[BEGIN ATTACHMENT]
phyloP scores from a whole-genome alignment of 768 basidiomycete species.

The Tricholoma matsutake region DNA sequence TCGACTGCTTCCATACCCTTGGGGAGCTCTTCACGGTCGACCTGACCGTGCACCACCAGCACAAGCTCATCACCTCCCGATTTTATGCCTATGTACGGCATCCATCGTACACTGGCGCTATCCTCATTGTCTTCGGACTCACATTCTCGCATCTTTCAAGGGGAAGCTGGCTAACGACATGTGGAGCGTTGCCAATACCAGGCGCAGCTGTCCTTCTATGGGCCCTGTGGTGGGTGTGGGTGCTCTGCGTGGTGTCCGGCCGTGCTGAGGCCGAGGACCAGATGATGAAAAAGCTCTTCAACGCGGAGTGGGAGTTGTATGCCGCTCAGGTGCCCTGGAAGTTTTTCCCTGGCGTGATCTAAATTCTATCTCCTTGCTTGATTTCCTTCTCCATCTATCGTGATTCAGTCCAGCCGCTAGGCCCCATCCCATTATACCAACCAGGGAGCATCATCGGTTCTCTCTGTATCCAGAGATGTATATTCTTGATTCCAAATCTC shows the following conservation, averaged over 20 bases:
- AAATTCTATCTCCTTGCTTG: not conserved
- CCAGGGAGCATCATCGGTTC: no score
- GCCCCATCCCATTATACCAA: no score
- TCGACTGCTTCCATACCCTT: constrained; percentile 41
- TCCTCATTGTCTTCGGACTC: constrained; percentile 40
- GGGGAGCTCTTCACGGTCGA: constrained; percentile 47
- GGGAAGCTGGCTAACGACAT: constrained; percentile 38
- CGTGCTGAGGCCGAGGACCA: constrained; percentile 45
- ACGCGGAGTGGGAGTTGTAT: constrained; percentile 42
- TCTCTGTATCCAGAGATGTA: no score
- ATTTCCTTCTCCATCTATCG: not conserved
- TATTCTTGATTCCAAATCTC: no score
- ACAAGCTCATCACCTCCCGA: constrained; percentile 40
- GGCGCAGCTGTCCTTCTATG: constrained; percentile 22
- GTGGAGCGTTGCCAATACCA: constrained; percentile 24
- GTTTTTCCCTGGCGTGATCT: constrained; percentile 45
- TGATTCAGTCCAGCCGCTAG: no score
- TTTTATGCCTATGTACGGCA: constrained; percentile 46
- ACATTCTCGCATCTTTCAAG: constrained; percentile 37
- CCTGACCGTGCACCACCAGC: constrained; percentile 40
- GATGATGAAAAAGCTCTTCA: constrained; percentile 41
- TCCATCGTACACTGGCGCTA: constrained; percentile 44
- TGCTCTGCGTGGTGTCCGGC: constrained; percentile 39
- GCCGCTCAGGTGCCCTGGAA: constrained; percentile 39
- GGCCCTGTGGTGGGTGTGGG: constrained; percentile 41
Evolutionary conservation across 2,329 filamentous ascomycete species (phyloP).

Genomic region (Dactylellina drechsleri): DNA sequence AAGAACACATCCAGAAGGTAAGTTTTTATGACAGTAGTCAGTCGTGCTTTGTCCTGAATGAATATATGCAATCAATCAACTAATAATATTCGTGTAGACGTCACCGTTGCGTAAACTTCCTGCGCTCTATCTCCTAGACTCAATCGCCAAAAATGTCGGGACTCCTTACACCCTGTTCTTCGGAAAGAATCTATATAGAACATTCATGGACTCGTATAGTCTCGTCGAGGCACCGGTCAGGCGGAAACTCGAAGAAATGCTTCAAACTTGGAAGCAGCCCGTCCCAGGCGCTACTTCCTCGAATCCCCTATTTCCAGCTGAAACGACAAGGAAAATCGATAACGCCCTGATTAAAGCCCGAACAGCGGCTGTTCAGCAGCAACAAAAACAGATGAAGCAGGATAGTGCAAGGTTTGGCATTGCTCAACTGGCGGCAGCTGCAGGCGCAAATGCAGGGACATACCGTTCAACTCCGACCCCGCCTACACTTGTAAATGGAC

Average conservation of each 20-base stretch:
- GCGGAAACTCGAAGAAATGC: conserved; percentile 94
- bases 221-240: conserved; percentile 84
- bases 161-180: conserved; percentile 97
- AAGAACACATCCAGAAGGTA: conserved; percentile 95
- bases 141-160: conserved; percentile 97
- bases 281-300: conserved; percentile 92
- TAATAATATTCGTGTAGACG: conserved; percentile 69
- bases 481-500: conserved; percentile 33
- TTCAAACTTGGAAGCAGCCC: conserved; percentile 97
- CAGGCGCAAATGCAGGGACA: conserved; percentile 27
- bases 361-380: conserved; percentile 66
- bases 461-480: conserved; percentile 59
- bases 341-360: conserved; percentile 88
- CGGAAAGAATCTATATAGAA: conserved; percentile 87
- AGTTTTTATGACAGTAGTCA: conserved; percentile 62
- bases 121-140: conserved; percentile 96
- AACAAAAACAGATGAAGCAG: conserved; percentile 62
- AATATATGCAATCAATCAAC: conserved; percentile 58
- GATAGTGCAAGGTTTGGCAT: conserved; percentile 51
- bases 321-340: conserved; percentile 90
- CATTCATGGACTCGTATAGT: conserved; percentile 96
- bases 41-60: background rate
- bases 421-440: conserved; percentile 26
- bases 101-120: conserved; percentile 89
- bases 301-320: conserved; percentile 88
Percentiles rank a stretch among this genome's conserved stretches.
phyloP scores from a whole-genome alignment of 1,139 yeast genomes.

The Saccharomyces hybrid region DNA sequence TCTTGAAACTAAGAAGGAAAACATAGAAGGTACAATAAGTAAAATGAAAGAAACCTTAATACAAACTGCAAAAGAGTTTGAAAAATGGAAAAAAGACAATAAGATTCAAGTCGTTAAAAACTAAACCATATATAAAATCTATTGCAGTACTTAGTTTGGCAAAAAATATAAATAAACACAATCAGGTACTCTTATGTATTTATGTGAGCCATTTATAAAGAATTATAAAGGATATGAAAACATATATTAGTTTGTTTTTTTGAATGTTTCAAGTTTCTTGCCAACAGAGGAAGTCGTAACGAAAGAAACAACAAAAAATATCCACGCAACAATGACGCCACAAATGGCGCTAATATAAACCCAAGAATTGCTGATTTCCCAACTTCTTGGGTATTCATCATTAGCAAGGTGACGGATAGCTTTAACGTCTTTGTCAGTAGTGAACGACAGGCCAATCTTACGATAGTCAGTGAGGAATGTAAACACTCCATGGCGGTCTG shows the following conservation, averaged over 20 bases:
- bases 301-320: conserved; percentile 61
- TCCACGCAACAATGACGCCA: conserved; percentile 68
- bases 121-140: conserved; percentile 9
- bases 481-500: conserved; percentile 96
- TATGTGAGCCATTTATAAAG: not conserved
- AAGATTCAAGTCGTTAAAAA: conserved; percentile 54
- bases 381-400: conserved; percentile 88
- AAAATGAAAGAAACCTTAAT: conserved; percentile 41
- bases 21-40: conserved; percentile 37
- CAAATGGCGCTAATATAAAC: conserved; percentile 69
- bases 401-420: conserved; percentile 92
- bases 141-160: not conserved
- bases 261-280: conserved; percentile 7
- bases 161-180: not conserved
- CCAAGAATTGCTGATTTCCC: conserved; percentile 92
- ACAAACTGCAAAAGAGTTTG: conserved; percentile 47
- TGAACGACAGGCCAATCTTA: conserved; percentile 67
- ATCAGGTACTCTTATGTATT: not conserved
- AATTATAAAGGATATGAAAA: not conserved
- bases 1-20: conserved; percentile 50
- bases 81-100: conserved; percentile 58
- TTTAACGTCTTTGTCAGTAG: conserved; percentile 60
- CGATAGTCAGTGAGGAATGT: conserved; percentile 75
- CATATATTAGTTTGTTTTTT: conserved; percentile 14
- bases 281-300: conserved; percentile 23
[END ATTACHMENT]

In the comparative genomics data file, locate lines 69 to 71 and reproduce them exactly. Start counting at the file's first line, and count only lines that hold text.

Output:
- bases 401-420: conserved; percentile 92
- bases 141-160: not conserved
- bases 261-280: conserved; percentile 7